Studies on the Biology and Behaviour of the Mosquito Anopheles Arabiensis Patton (Diptera: Culicidae) In Eastern Sudan-New Halfa Town

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Yousif El Safi, Hemeidan
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The biology and behaviour of An. arabiensis and its susceptibility to insecticides were studied in two localities at New Halfa town (Dibaira camp and Hei Elmasakine), during March 1999 to June 2000. Four methods were adopted: standard dipper for larval survey, hand capture, knock down and human baits for collection of adults. Of 4854 mosquitoes collected by pyrethrum spray and hand capture, 4847 (99.86%) were An. arabiensis and 7 (0.14%) were An. pharoensis. Female mosquitoes were captured throughout the year, but their abundance was related to the annual rainfall and irrigation period of the agricultural scheme. Two peaks of densities of both immature and adult stages were observed: the major one occurred in September (110.3 females/room/day and 84.7 larvae/l0 dips) and the minor one occurred in December (15.1 females/room/day and 36.2 larvae/l0 dips). The main breeding sites of An. arabiensis in the study area were water bodies resulting from leakage of pipes (82.49% of total larvae collected). Anopheles arabiensis were found to bite human baits mostly out-doors rather than indoors (p<0.001). The peak of biting activities occurred between 18.00-20.00 hrs outdoors and between 20.00-22.00 and 02.00-06.00 hrs indoors. The average man biting rate of An. arabiensis was 6.23 bites/man/night in Dibaira camp and 4.94 bites/man/night in Hei Elmasakine. The percentage of parity rate during the rainy season was 32.23%. An. arabiensis in the area was mostly anthropophilic (78.72% fed on human blood). The duration of egg-adult life-cycle of An. arabiensis in the rainy season was 8.5 days, while in cool season the egg-adult life-cycle was 22.5 days. Susceptibility of An. arabiensis to DDT 4%, Malathion 5% and fenitrothion 1 % was 97.8%, 99.1 % and 100% respectively. The prevalence of malaria from November-June ranged from 3.6 to 12.8% with high infection rate in children of 2-9 years (61.6%). A minor peak occurred in January and a major one in October. P. falciparum constituted 70.7% of infection while P. vivax constituted 29.3%.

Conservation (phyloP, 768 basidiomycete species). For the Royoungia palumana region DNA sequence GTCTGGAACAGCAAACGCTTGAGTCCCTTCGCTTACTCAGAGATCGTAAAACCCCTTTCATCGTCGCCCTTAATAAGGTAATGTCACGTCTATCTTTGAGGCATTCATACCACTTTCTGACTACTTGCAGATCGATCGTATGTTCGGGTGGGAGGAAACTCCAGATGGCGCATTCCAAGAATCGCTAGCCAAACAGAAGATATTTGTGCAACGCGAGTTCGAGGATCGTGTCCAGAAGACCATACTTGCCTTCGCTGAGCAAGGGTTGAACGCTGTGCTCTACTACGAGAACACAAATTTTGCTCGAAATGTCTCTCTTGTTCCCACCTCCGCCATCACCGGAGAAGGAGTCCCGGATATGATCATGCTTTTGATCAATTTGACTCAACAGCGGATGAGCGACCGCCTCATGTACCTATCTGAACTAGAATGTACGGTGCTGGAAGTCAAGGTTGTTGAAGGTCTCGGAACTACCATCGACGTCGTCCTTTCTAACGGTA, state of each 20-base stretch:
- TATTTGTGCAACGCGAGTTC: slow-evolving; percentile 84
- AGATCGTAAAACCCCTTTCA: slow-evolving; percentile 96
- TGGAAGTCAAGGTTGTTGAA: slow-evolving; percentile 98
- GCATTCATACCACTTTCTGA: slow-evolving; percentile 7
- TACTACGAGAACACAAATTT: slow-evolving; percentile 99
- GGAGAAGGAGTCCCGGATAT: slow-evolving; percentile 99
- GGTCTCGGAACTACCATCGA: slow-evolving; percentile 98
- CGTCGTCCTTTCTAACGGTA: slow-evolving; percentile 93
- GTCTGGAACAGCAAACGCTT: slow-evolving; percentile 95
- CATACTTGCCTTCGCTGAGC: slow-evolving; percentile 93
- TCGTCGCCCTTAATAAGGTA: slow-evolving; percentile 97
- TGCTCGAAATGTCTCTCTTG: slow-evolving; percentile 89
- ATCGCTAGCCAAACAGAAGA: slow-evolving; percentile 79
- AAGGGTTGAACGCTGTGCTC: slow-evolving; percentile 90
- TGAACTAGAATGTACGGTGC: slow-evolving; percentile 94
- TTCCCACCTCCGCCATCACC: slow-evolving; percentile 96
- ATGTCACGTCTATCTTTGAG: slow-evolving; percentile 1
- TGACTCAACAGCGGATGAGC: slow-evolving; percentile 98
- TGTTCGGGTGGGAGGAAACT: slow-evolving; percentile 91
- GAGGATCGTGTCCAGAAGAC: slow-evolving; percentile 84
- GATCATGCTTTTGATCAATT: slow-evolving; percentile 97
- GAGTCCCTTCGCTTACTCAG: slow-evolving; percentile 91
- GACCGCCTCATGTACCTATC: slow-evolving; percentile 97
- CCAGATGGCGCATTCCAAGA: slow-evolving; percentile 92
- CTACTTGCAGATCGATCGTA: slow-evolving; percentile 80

Studies on the Biology and Behaviour of the Mosquito Anopheles Arabiensis Patton